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“Outkick the Coverage” founder and lead writer Clay Travis reaches millions each week as the host of his Fox Sports Radio show, which airs weekdays, 6-9 am, on 300 stations in all 50 states and on satellite radio. He also appears on the FS1 daily cable TV show “Lock It In” and hosts daily Periscope and Facebook Live shows. The website version of Outkick the Coverage, launched in 2011 alongside his bylines for, FanHouse and Deadspin. With an MFA degree in creative writing, he has authored “Dixieland Delight,” “On Rocky Top” and “Republicans Buy Sneakers, Too.”

From attorney to sports journalist. How’d you get from there to here?

Through writing, honestly. While practicing law back in 2004, I started to write a daily sports column online. It was my escape from the drudgery of law. That led to writing online full-time, which led to doing radio guest spots discussing my columns.

When/how did you get the “radio bug”?

Through those guest segments discussing my columns. Early on, I tried to never turn down a radio interview about any column I wrote… no matter who invited me on, or where the radio station was. I wasn't sophisticated enough to realize how big some of these shows were. As I got more of those appearances completed, I realized I was a decent guest and then beginning in 2008, I started doing my own show. Initially, it was just once a week; it grew into a daily radio program by 2010.

What stations/personalities influenced you in the “early days”?

Growing up, I listened to George Plaster's sports talk radio show in Nashville, my hometown. His show was the first of its kind in our city. I went to school downtown from 7th to 12th grade, so before I had my own license, my dad would pick me up after school and we'd listen to that show during our 30-minute commute in rush hour. In college I listened to Tony Kornheiser's Washington, DC radio show. Those were the two sports shows that I had the most experience listening to growing up and I'd say they both influenced me.

When was your first radio appearance? What do you remember about it?

I called into George Plaster's radio show here in Nashville as a kid, probably 11 or 12 years old, to talk about SEC football. I have no idea if tapes of that call still exist somewhere, but I remember how nervous I was to go on the air and how thrilling it was. The next time I was on radio would be after law school, when I was talking about articles I'd written online.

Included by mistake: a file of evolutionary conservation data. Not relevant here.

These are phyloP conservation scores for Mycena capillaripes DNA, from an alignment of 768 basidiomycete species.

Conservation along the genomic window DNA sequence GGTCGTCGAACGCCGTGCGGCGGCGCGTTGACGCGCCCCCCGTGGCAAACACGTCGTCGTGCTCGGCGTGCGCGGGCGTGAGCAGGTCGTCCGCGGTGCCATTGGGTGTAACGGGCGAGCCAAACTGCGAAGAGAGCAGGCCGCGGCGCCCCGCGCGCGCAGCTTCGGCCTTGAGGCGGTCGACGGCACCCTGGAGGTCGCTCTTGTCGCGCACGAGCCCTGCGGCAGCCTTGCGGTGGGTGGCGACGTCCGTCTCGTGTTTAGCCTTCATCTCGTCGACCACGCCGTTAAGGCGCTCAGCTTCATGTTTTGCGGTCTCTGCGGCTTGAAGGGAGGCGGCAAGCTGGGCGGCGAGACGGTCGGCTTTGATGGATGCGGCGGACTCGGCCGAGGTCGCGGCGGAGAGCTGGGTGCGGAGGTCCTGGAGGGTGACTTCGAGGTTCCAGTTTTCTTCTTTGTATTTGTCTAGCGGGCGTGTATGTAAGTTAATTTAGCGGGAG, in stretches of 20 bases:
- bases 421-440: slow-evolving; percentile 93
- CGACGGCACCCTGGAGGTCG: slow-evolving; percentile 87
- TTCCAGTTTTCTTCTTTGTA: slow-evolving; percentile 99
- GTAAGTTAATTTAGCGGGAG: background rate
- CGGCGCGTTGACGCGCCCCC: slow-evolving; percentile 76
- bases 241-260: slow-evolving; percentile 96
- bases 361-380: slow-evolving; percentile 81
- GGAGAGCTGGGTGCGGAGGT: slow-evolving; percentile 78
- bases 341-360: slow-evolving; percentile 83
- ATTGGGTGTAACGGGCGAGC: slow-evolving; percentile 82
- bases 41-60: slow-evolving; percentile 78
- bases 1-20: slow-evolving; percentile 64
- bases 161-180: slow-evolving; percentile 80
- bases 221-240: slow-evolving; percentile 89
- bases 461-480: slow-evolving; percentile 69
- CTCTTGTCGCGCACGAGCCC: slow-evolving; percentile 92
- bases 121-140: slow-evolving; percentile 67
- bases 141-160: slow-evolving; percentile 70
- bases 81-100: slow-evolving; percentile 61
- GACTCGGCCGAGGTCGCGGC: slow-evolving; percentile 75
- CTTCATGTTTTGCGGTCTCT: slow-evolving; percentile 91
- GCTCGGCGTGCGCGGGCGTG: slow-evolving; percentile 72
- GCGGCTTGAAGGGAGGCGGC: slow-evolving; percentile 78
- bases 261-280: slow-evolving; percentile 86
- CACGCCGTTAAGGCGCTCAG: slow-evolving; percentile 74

What’s show prep for you?

It's never ending, so I don't know that I have a particular method of show prep. Given the fact that I do an afternoon Periscope and Facebook Live show at 3pm ET and then a live TV show on FS1, “Lock It In,” at 4:30pm ET, I'm working all day, from when my alarm goes off at 4:20am until I go to bed sometime around 10pm. Sometimes it’s later than that if there's a major game that I know will lead our show the next morning. Right before I go to sleep, I generally jot down what I think the top three or four stories will be for the next day. Then when I wake up, I have to quickly scan all the headlines and make sure something didn't happen while I was sleeping that will be our lead story. I basically repeat that process all day long.

Things move so quickly that it's rare for the same topic to lead on multiple days. Of course, you always have to be prepared to toss everything out that you thought you'd be discussing if news breaks on air, which happens from time to time. I actually enjoy when that happens a great deal because I like discussing breaking news and placing it into context.

Superstitions? Any “must do” rituals before work?

I start so early in the morning that I don't really have any time for superstitions. One thing I always do is drink water throughout the show. When you're talking solo on the air as often as I am, you always worry about losing your voice. So far, knock on wood, that hasn't happened to me, but it's a concern for sure.

What does podcasting allow you to do that you can’t do on your syndicated show?

My version of the podcast right now is a video show that's live on Periscope and Facebook.

The best thing about a podcast is there are no FCC restrictions. It allows me to comment on the stories that have emerged during the day and also continue to develop my voice and touch on topics that might not be as national in scope. The way I think of it is this: I do around five-and-a-half hours of daily, live content, plus whatever I write.

I'm not sure anyone else in sports, or media for that matter, puts out that much live content a day. So I kind of think someone can start their day with me in the morning, catch up on what's happening in the afternoon at work, and then finish off their day with me on TV. The podcast allows the listener to fit me into their schedule when it's most convenient. Now, in practical reality, how many people other than my mom are watching and listening to all five-and-a-half hours of live content every day? I have no idea. But it's not hard to find me or figure out what I think on a given day, and I think that's important in this modern media environment.